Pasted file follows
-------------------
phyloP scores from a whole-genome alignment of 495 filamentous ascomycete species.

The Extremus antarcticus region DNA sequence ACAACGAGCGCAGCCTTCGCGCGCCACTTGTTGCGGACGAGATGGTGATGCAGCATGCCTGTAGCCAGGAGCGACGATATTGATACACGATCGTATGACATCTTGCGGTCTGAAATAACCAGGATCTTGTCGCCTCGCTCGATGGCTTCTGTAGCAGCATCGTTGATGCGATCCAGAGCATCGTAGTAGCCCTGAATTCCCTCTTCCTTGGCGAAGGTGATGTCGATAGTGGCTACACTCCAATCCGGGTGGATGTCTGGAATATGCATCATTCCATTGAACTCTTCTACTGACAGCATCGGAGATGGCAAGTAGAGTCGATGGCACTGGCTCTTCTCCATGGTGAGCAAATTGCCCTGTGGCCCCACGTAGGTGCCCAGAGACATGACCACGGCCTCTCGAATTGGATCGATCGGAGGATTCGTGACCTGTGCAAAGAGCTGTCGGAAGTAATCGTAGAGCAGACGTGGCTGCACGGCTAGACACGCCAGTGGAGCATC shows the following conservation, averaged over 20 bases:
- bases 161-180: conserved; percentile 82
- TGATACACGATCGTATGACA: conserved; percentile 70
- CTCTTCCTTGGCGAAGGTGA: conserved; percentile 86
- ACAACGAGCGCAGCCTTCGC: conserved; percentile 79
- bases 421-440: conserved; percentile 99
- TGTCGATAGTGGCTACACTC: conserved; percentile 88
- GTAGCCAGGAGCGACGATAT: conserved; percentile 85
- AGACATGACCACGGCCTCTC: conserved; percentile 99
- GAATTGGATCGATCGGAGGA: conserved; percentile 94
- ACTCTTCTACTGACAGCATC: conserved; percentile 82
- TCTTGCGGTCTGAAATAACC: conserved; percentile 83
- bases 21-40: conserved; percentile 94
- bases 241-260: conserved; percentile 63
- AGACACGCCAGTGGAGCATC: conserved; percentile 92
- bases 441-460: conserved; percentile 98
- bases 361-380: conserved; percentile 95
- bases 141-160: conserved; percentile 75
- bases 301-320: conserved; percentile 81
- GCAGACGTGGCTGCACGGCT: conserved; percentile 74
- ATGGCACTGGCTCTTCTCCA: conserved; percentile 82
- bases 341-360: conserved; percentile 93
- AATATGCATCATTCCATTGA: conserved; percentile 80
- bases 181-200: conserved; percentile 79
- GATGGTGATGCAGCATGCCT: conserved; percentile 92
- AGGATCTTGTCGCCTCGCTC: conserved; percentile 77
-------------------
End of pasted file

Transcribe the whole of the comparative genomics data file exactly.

phyloP scores from a whole-genome alignment of 495 filamentous ascomycete species.

The Extremus antarcticus region DNA sequence ACAACGAGCGCAGCCTTCGCGCGCCACTTGTTGCGGACGAGATGGTGATGCAGCATGCCTGTAGCCAGGAGCGACGATATTGATACACGATCGTATGACATCTTGCGGTCTGAAATAACCAGGATCTTGTCGCCTCGCTCGATGGCTTCTGTAGCAGCATCGTTGATGCGATCCAGAGCATCGTAGTAGCCCTGAATTCCCTCTTCCTTGGCGAAGGTGATGTCGATAGTGGCTACACTCCAATCCGGGTGGATGTCTGGAATATGCATCATTCCATTGAACTCTTCTACTGACAGCATCGGAGATGGCAAGTAGAGTCGATGGCACTGGCTCTTCTCCATGGTGAGCAAATTGCCCTGTGGCCCCACGTAGGTGCCCAGAGACATGACCACGGCCTCTCGAATTGGATCGATCGGAGGATTCGTGACCTGTGCAAAGAGCTGTCGGAAGTAATCGTAGAGCAGACGTGGCTGCACGGCTAGACACGCCAGTGGAGCATC shows the following conservation, averaged over 20 bases:
- bases 161-180: conserved; percentile 82
- TGATACACGATCGTATGACA: conserved; percentile 70
- CTCTTCCTTGGCGAAGGTGA: conserved; percentile 86
- ACAACGAGCGCAGCCTTCGC: conserved; percentile 79
- bases 421-440: conserved; percentile 99
- TGTCGATAGTGGCTACACTC: conserved; percentile 88
- GTAGCCAGGAGCGACGATAT: conserved; percentile 85
- AGACATGACCACGGCCTCTC: conserved; percentile 99
- GAATTGGATCGATCGGAGGA: conserved; percentile 94
- ACTCTTCTACTGACAGCATC: conserved; percentile 82
- TCTTGCGGTCTGAAATAACC: conserved; percentile 83
- bases 21-40: conserved; percentile 94
- bases 241-260: conserved; percentile 63
- AGACACGCCAGTGGAGCATC: conserved; percentile 92
- bases 441-460: conserved; percentile 98
- bases 361-380: conserved; percentile 95
- bases 141-160: conserved; percentile 75
- bases 301-320: conserved; percentile 81
- GCAGACGTGGCTGCACGGCT: conserved; percentile 74
- ATGGCACTGGCTCTTCTCCA: conserved; percentile 82
- bases 341-360: conserved; percentile 93
- AATATGCATCATTCCATTGA: conserved; percentile 80
- bases 181-200: conserved; percentile 79
- GATGGTGATGCAGCATGCCT: conserved; percentile 92
- AGGATCTTGTCGCCTCGCTC: conserved; percentile 77